The main reason that it is recommended to collect data for at least two of the six protocols, is to provide multiple sources of data to compare and identify how these measurements are being affected by the El Niño phenomenon. With this data analysis, students can expand this information to develop science investigations, research projects, and science fair projects.

In addition to reporting your data to the GLOBE database, we encourage you to share other observations, data analysis, and interesting reports of student research projects on the Data Analysis and Student Research Gallery discussion board.

More About ENSO Tales & Stories:

Enso is a Japanese character that means circle. “It symbolizes absolute enlightenment, strength and elegance” as well as creativity.

ENSO is the acronym of El Niño Southern Oscillation, defined as periodic changes in the surface temperature of the sea along the equatorial Pacific Ocean with effects on the normal ocean temperatures, inducing changes in the weather patterns around the world.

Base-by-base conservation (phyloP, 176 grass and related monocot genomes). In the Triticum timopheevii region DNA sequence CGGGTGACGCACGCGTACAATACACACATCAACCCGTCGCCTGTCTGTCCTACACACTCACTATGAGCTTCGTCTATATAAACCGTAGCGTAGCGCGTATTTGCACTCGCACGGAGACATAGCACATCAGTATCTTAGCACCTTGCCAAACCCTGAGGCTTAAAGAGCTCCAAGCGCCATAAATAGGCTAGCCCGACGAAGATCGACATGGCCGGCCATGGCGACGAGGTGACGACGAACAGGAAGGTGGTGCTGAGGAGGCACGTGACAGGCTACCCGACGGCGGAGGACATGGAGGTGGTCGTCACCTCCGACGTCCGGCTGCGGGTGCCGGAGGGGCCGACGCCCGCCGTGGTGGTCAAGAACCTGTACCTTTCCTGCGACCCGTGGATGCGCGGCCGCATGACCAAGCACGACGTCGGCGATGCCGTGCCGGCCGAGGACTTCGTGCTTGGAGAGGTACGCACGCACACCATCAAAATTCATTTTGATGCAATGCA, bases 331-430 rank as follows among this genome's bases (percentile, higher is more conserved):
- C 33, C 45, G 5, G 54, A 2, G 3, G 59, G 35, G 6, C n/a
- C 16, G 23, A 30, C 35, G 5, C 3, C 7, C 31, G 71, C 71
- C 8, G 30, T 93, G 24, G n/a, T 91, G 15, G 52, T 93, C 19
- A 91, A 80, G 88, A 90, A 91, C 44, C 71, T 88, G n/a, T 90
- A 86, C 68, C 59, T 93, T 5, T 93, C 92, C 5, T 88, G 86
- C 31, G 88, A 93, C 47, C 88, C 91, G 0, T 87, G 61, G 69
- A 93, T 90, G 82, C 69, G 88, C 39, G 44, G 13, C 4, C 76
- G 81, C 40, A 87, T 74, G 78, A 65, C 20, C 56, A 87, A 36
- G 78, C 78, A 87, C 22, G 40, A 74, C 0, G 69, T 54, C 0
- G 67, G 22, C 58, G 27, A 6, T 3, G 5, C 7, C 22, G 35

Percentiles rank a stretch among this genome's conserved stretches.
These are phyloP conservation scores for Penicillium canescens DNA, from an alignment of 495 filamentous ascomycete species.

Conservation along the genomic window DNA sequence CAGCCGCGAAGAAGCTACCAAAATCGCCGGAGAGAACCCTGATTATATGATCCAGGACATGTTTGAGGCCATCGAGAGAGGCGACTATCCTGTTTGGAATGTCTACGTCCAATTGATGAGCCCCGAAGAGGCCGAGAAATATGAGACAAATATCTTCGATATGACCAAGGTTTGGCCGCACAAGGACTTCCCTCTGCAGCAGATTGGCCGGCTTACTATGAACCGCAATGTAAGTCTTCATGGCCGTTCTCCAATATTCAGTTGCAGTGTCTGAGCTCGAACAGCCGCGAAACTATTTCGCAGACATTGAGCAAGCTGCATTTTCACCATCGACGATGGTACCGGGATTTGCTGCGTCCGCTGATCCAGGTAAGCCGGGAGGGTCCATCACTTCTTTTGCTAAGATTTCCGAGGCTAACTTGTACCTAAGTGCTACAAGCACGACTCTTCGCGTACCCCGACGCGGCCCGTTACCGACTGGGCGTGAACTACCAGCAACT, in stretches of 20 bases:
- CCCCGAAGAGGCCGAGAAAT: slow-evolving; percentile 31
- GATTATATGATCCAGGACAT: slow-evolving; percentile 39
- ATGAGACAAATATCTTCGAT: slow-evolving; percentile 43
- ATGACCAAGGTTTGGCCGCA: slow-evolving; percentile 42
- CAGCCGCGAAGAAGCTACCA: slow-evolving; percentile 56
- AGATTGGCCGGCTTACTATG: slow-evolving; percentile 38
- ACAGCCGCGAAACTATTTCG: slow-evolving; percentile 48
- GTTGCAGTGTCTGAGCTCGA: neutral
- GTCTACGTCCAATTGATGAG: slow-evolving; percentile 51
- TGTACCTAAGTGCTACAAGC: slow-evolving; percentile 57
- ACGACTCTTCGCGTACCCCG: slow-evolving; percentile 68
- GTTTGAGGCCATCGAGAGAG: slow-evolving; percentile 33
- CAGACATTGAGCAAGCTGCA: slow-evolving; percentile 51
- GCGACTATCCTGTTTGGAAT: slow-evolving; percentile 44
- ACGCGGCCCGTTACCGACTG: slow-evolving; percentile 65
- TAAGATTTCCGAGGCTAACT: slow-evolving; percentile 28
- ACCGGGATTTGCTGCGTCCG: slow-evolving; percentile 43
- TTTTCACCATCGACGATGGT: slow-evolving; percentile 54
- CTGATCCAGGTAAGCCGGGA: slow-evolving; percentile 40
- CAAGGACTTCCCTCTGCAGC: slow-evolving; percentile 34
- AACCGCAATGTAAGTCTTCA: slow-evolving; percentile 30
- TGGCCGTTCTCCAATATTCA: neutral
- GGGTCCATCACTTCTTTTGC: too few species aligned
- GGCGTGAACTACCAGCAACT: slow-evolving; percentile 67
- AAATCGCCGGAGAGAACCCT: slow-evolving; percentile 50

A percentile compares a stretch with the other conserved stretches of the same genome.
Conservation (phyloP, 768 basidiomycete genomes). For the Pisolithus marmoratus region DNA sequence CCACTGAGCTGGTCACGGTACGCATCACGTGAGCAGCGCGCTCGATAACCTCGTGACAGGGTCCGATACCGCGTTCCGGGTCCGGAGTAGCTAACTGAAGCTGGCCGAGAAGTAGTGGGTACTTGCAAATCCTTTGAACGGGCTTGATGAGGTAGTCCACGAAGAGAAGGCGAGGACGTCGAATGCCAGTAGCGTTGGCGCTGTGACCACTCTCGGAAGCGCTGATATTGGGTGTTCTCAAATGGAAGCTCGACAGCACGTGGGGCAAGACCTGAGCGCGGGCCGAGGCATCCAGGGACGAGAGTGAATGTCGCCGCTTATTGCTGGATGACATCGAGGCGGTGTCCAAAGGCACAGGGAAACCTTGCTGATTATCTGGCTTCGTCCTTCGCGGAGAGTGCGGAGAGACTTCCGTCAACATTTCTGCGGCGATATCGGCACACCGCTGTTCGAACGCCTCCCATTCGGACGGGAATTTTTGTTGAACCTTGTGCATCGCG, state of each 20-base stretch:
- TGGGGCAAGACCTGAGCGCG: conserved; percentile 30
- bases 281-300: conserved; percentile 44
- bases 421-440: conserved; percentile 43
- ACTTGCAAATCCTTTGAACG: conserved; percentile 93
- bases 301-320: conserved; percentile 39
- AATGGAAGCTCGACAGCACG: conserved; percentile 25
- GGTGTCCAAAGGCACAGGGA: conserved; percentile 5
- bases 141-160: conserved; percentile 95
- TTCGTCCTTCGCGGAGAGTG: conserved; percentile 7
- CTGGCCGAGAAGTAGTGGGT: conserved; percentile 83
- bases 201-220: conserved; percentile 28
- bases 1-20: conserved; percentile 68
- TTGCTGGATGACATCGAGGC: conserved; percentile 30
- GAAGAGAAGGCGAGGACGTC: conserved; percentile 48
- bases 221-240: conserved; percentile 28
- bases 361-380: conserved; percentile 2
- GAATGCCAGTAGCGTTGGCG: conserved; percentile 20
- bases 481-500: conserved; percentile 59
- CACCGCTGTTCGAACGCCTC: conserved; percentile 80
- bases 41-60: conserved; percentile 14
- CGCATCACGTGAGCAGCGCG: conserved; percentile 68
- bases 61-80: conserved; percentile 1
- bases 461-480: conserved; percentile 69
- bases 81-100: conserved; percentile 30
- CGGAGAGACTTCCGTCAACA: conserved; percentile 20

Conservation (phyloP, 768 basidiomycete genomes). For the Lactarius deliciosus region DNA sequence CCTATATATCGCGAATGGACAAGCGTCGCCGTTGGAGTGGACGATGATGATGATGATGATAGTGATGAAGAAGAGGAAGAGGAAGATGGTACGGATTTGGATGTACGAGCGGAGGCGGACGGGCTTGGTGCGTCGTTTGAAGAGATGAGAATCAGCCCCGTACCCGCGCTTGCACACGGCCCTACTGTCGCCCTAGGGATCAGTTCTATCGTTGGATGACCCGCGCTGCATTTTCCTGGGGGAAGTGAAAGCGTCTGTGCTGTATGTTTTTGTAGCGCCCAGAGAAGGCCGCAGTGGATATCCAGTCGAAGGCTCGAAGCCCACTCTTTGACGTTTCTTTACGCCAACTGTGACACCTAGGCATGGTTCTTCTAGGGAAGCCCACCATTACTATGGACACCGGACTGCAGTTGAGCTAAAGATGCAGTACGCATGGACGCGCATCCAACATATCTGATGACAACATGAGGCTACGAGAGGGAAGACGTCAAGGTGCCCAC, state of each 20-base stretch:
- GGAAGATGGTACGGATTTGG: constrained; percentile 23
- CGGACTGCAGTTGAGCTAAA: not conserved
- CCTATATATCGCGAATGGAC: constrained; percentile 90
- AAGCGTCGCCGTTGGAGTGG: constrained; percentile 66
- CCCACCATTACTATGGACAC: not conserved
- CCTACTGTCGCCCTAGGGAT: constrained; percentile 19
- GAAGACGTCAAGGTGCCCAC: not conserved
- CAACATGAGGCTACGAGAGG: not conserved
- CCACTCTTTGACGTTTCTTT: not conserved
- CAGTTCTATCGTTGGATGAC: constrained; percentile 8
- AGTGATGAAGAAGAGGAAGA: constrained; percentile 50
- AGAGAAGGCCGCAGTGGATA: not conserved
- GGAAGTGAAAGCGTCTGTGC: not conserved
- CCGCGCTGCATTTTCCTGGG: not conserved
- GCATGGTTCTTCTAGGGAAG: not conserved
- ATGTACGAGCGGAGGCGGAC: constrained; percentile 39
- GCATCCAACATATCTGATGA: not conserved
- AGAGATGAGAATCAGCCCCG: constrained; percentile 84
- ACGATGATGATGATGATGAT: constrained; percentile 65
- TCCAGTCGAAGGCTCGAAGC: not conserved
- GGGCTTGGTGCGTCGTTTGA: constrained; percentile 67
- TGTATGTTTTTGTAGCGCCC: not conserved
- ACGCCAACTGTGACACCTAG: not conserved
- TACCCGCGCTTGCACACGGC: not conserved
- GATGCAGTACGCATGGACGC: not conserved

The ENSO also has an effect on living things, affecting animal behavior, migrations patterns, growing of plants, and human economic activities. For example, fish have to migrate looking for lower temperatures in the Peruvian sea, more plants appear in the desert, some typical foods as “cebiche” in Peru increases its cost, fishermen need sail to sail for longer periods of time to find fish, etc. 

We want to invite you to investigate more about what happen in your city, country or region when the ENSO is present and use all the creativity that “ENSO” means to write a short tale imagining what happens, for example, when a group of fish need to travel to find lower temperatures in South America, what about birds? And people?

The story should be original and related to ENSO written in letter Arial 12 letter with 3 pages maximum, you can add pictures or drawings to your story, please let us to publish your story in in our “Tales for El Niño” Book.

You can discuss your students' ideas and post your stories and research/science fair topics HERE!